U.S. Loses Leadership in Foreign Aid: Japan, France, Germany Are More Generous

Article excerpt

America has lost its leading role as the largest donor of foreign aid to developing countries.

In 1995, U.S. aid - called overseas development assistance, or ODA - was $7.4 billion, compared with Japan's $14.5 billion, France's $8.4 billion and Germany's $7.5 billion.

But while U.S. aid falls in absolute and relative value, compared with other donor nations, America's innovative health, education, family-planning, women's, community, agricultural and other programs devised over the past decades remain on the cutting edge of foreign-aid know-how.

Some question, however, how long the United States will keep its influence and its leadership as Japan, Germany and France surpass U.S. aid programs. Already, Scandinavian nations, which give a far higher foreign-aid donation per citizen than America, are asking for top managerial positions in such agencies as the U.N. Development Program.

But despite diminished contributions, U.S. leadership is seen by experts as critical for the future of the $50-billion-a-year international aid programs. Japan, Germany and France have had a far different approach to development than the United States. It would be useful to examine the way each of the three now-leading donor nations have spun their aid programs, often to enhance their own industries and influence around the world.


The head of the U.S. Agency for International Development, J. Brian Atwood, has warned that as America cuts aid it stands to lose its influence. This could hurt U.S. exporters, investors and foreign policy goals, Mr. Atwood has said.

Last year, however, all the leading donor nations signed on to a common "Shaping the 21st Century Strategy" for future aid. That strategy, adopted by the 21 nations plus the European Union in the Development Assistance Committee (DAC) of the Organization for Economic Cooperation and Development (OECD), lists the following common targets:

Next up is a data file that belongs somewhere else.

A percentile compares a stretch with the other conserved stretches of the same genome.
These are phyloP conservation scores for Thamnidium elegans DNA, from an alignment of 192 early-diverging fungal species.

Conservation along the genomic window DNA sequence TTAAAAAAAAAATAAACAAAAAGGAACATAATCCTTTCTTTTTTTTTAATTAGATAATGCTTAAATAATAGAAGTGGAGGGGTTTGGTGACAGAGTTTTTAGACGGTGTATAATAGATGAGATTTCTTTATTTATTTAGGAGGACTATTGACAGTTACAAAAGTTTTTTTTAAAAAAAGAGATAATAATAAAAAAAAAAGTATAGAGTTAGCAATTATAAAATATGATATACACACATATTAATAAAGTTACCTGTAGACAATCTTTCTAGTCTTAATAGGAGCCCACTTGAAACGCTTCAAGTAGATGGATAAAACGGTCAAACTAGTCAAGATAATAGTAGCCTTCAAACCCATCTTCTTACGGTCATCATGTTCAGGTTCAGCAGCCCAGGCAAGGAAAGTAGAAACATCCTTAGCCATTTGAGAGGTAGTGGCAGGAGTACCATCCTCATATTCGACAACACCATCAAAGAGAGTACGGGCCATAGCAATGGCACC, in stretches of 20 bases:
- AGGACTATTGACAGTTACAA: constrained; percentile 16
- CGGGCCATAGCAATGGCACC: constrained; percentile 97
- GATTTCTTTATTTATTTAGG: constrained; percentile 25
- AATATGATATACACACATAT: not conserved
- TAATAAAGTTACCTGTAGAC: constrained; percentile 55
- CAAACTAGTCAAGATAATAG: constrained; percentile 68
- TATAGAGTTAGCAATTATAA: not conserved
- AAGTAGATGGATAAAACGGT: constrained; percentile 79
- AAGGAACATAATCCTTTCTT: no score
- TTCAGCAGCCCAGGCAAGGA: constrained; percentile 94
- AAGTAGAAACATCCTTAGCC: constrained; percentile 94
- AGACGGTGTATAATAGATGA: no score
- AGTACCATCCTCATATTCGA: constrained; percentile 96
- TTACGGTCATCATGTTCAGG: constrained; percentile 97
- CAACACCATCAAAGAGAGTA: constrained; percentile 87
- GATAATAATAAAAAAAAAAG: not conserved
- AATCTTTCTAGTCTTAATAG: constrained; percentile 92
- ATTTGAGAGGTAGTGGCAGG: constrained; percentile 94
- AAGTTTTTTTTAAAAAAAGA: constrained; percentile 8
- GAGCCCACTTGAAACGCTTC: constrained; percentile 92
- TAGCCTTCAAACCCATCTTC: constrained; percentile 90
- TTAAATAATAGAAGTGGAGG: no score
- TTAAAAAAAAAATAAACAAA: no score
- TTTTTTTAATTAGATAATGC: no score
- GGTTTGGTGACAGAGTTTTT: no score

* A 50 percent reduction in the proportion of people living in poverty by 2015.

* Universal primary education by 2015.

* Elimination of gender disparity in primary and secondary education by 2005.

* Cutting infant and child mortality rates by two-thirds of the 1990 level and reducing maternal mortality by three-fourths by 2015.

* Safe access to family planning for all by 2015.

* Reversing the degradation of the environment by 2015.

These are ambitious goals that, in fact, may never be realized. But they represent a shift from past practice in which each donor nation often backed political and military proxies overseas, backed former colonies, supported their own exporters and generally constructed aid programs that served the donor as much, if not more than, the recipient.


Japan, for example, gave aid for years in the form of tied, low interest loans. Tied aid means it had to be spent on equipment, technology, expertise and services produced by the donor nation, even if cheaper and more effective alternatives were available.

In addition, the loans added up to enormous debts that suddenly quadrupled in value when the yen leapt from 600 per $1 to 100 per $1 in the 1980s. Impoverished countries found they were repaying Japan $4 for every dollar they borrowed.

French aid likewise was aimed at propping up friendly regimes among its former colonies in West Africa and Madagascar. About 13 nations are dependent on Paris through French support of their currency, the CFA franc. The United States, too, had wasted billions of dollars on dictators from Somalia to Zaire during the Cold War so long as, one wag said, "they were our bastards."

The common goals of the DAC represent an attempt to coordinate the aid programs of the world's donor nations at a time when the first, and for years the biggest, donor - America - faces a broad, sustained attack on foreign aid by conservatives at home. …